Like many self-indulgent writers, Roberts’ main problem is self-indulgence. Unlike many self-indulgent writers, however, that’s also the draw here. Five pages in, and I’m barely resisting the urge to scrap this purple bridge to nowhere. Go for twenty more and he’s rambled off sentence after sentence of inane imagery, tedious psychologizing, and over-worked technical mechanics of the world [the opening train running salvo; and the workings of the semaphores (although, maybe if I knew something more than nothing about either, there would have been some novel angle within the descriptions, but I don’t think so)]. Yet, five pages after that, and there we are, inexorably pulled into the world, or we might say lulled into it, by that same self-indulgence, which drops over you until you hardly realize that a real person, with a really tangible sense of social position and relation, has started to slowly emerge fully formed out of the dross (I’m thinking here of the semaphore operator).
Otherwise, it’s become clear that it’s never a good sign when my “thoughts” about a work quickly become abstract, the work provoking general rather than work-specific questions. Here, namely: alternate history’s reflexive inclusion within science fictional categories makes absolutely no sense [not to say that the ‘playing out’ of the post-jonbar turn can’t be sf, just that the initial assumption that it invariably is is incorrect], especially as, if it needs a genre outside of itself, it should obviously be fantasy. And, at that, the toying around with the “Old Ones” and pagan history of England seemed laughable and a forced inclusion of what seems to have been a mid-to-late-century English neo-pagan-revivalist obsessions. If the turn is a truncated Reformation, then pining for lost religion that skips over the most recent seems far-fetched.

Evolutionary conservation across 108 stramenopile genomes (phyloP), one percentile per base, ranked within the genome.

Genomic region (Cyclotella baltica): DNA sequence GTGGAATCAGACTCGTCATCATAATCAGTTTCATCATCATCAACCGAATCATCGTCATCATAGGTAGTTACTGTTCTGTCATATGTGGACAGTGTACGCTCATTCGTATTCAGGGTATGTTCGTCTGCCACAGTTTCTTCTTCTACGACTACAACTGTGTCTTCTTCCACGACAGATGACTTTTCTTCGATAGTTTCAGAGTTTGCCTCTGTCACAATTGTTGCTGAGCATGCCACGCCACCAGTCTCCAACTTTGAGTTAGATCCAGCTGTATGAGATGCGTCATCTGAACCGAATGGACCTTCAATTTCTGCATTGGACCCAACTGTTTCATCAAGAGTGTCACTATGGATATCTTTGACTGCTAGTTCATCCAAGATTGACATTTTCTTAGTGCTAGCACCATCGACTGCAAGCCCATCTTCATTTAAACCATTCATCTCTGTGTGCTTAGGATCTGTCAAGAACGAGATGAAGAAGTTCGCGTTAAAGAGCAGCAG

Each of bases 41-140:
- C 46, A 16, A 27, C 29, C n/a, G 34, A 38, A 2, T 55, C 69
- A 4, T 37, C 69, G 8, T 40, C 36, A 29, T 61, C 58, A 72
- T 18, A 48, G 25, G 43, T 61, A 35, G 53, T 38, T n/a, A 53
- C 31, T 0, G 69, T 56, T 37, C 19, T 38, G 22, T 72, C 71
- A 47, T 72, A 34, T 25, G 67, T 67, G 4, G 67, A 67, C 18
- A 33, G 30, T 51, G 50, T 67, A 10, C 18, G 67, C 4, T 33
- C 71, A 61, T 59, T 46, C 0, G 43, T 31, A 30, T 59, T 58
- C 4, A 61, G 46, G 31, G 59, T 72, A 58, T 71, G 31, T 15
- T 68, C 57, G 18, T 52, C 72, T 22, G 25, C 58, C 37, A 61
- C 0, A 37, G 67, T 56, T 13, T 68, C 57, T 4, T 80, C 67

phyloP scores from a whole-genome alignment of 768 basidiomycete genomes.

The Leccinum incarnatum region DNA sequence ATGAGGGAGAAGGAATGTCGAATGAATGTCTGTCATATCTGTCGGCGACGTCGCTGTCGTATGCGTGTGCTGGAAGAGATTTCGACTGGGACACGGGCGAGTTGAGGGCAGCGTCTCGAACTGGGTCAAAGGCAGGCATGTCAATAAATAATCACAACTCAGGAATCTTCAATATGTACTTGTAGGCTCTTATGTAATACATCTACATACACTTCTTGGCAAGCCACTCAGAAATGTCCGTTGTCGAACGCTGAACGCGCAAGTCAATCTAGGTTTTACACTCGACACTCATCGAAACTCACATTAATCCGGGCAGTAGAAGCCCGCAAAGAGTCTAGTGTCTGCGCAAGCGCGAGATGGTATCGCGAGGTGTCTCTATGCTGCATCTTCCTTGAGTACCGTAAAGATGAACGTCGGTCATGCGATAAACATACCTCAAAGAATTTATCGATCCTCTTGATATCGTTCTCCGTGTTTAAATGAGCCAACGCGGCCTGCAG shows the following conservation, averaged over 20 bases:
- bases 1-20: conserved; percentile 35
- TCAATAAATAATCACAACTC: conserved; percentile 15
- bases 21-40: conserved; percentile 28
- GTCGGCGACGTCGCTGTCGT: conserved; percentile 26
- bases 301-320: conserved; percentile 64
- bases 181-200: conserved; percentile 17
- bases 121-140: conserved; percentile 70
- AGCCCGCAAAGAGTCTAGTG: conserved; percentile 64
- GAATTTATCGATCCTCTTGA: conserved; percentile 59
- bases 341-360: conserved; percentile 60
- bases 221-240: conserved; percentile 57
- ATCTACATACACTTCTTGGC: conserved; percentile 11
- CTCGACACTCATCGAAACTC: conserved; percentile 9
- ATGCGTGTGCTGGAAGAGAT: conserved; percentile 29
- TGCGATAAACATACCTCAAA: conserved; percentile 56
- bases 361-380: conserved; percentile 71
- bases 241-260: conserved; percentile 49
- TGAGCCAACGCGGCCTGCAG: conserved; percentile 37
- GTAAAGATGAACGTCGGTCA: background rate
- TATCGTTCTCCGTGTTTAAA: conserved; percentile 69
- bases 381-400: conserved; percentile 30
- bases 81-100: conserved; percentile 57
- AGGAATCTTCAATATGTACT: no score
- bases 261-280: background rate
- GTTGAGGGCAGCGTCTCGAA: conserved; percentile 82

That said, even considering PAVANE as alternate history seems a stretch–as if we don’t need actual proof of the playing out of the hinge in the text itself, just his explicit reassurance that it’s happened and played out this way. Absent the preface, would anyone be able to surmise any of that sixteenth-century history from the subsequent chapters? More bluntly, how exactly does Elizabeth’s assassination in 1588 engender literally any of the twentieth-century consequences we see on display here? Where the fuck are the Spanish,? A more concerned reader might be sidestruck by the old school English anti-Popery on display here [whether refracted through contemporary Mertonian filters or not], but, given the lack of an authorial voice at all, outside of the stifling loquaciousness of setting and minute movement description, I found the bias seeping through on these points as at least a quaint sign of life. One realizes halfway through, as well, that we’re dealing with a fix-up novel–and one only haphazardly fixed-up at that.